Category Archives: Believability

Real Characters

Like many of you, I read a lot. I love the new stuff and the classics. LOTR, Les Miserables, Moby Dick, all fantastic books. But there is no denying that they hold a different voice than novels of today. It’s not just words either. 

First Person POV like, “Call me Ishmael. Some years ago- never mind how long precisely- having little or no money in my purse, and nothing particular to interest me on shore, I thought…” has changed. Before it was like the telling of something that happened. But now, even though most First Person POVs are written in past tense, there is a closeness to them that makes it feel as if it is happening now. Present tense often has the effect of feeling like it is taking place in the near future.

First Person today or Close Third allow the reader to get inside the POV character’s head. This sets the medium apart from movies or television and I would propose that this is why the book is most often better than the movie.

For an author to do this effectively, the character needs to be alive with real thoughts and preferences and opinions. How else will they react to what comes their way? And isn’t this fantastic story telling? When the characters take hold and even argue with us the author.

I saw a documentary about the filming of Indiana Jones, Raiders of the Lost Ark. There is a scene where a samurai guy whips around his sword and taunts Jones. The documentary said that the original script called for an intricate fight scene where Jones eventually beats the Samurai. But Harrison Ford argued that his character had a gun and would simply shoot the Samurai dead. The story was rewritten.

Recently I have been writing a thriller involving a hitman, an FBI agent, a financial guru in witness protection, and I needed another character to round out the mix—a face of the evil corporate conglomerate. Fei. She is a middle-aged Chinese national and she runs a section of the corporation, laundering money made from sex trafficking and drugs.

I’m a discovery writer so often times I start with an idea and see where it goes with a distant idea in mind. I did not expect what Fei decided to do.

I needed her to ask the hitman to kill this guy, but Fei let me know that this was not an easy thing for her to do and that she’d developed feelings for this dude. I pushed it. She had her lover killed. Part of her was sad, and another felt power and control. She handled the death in a very interesting way. Two chapters later and Fei is now a serial killer. I did not expect that at all, but Fei, with her personality, her childhood issues, her lust and disgust for men, her struggling marriage with a husband who is reluctant to come out of the closet, all of these dynamics have formed and created Fei, a person, a character, someone that I would recognize if I bumped into her on the street (and then I’d run like hell in the opposite direction).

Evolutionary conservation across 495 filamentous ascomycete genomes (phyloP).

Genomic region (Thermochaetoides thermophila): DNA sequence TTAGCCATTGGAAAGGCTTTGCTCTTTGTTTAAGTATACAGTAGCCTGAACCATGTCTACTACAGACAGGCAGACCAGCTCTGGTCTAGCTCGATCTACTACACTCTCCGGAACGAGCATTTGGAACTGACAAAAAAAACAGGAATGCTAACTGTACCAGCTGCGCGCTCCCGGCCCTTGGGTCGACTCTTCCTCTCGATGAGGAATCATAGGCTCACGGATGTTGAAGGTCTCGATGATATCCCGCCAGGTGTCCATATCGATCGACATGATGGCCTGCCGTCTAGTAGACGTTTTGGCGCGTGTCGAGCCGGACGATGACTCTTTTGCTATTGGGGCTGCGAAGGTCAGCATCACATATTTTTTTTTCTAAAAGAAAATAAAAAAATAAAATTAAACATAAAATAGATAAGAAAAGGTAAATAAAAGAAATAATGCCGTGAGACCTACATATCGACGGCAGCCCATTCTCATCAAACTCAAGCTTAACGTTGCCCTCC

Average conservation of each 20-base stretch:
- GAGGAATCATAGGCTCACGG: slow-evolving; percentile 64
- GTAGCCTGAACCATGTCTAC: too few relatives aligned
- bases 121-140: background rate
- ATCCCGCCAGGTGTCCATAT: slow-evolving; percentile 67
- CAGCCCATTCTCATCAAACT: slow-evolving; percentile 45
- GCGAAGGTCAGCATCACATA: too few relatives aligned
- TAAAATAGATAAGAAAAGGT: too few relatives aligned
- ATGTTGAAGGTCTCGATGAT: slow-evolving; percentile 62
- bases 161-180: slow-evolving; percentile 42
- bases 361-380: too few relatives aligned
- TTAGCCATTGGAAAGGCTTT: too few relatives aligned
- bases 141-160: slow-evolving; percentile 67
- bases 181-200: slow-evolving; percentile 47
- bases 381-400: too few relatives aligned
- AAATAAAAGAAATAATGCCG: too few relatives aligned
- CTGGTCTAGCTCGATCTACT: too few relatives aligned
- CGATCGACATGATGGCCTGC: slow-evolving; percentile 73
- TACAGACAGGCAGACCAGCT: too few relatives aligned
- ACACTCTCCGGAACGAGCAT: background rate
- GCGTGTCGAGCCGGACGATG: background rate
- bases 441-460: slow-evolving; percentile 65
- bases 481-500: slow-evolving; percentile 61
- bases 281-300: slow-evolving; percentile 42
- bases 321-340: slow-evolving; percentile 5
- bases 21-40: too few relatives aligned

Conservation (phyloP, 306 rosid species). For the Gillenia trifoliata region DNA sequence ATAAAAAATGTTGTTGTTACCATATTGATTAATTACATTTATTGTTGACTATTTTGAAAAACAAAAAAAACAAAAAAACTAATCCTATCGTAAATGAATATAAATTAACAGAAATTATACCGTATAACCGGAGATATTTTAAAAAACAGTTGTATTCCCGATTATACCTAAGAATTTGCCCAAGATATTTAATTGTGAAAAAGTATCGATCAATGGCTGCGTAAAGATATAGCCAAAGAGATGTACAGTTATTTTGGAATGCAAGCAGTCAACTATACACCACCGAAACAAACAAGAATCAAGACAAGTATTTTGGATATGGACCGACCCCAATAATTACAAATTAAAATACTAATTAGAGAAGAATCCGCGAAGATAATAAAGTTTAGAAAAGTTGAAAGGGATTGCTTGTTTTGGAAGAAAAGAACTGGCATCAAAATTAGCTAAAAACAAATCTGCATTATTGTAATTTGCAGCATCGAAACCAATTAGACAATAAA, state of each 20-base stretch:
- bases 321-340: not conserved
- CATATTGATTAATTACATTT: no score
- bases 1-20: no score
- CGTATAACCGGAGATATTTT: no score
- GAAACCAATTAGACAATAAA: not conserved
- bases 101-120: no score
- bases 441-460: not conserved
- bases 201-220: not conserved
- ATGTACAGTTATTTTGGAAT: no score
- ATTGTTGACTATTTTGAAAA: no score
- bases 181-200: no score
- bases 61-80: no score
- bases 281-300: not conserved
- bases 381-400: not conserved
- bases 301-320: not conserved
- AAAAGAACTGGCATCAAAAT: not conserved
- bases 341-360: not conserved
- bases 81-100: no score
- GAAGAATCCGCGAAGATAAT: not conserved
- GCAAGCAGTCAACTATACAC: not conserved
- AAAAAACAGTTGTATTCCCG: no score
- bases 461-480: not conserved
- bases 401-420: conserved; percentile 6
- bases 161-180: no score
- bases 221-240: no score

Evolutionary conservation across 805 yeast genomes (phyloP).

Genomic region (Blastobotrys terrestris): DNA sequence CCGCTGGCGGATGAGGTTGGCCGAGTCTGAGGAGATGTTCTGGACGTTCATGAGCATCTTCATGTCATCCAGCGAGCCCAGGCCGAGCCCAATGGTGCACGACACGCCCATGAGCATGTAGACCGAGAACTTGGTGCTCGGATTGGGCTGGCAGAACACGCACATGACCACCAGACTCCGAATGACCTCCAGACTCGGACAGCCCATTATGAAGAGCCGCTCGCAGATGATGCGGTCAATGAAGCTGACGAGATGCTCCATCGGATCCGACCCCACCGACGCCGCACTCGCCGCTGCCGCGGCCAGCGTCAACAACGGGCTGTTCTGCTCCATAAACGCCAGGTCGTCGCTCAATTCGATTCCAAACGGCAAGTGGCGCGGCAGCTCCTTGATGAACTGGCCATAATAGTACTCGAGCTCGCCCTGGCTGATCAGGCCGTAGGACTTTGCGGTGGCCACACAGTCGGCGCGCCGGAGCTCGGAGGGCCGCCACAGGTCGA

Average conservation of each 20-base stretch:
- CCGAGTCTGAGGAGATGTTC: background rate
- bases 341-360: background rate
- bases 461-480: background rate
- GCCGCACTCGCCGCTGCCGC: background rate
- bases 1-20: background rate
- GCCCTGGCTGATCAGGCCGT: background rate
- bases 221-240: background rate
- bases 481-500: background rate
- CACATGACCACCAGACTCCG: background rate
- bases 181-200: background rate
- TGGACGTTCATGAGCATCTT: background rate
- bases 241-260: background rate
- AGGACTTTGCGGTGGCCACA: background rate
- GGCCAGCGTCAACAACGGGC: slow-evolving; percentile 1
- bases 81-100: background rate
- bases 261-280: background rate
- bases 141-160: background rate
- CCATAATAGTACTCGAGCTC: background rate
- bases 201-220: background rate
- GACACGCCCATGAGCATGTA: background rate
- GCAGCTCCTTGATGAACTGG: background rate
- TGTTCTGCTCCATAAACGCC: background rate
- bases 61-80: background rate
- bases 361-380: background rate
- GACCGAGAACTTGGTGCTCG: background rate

Real characters aren’t cliché. They aren’t faceless drones. They are a compilation of many people. They have wants and goals and dreams and they struggle and have weaknesses. And when they are real, we as readers recognize that and the story resonates with us.

I watch people. (Not in a creepy way). I observe their mannerisms. I listen to their word choices. I notice their posture and eye movements. These things make someone unique. And I ask them questions. I listen to how they respond. I strive to understand their ambitions and fears.

All of these mesh and mingle and come out in my writing.

I came up with Jared Sanderson about 7 years ago. He is very real to me. I could describe his physical features that are a mesh of three of my friends. But this little segment, which is his intro into the story, shows a bit of who he is as a character.

“Jared Sanderson gnawed on the side of his thumb as he waited for the attorney. He had forgotten to moisturize so his skin flaked and cracked at the sides of his fingers. By impulse, he chewed away the dead skin, especially when nervous.”

THE UNKNOWN SOLDIER
Jace Killan

I live in Arizona with my family, wife and five kids and a little dog. I write fiction, thrillers and soft sci-fi with a little short horror on the side. I hold an MBA and work in finance for a biotechnology firm.

I volunteer with the Boy Scouts, play and write music, and enjoy everything outdoors. I’m also a novice photographer.

You can check out my books here or at my website www.jacekillan.com.

The Series Trap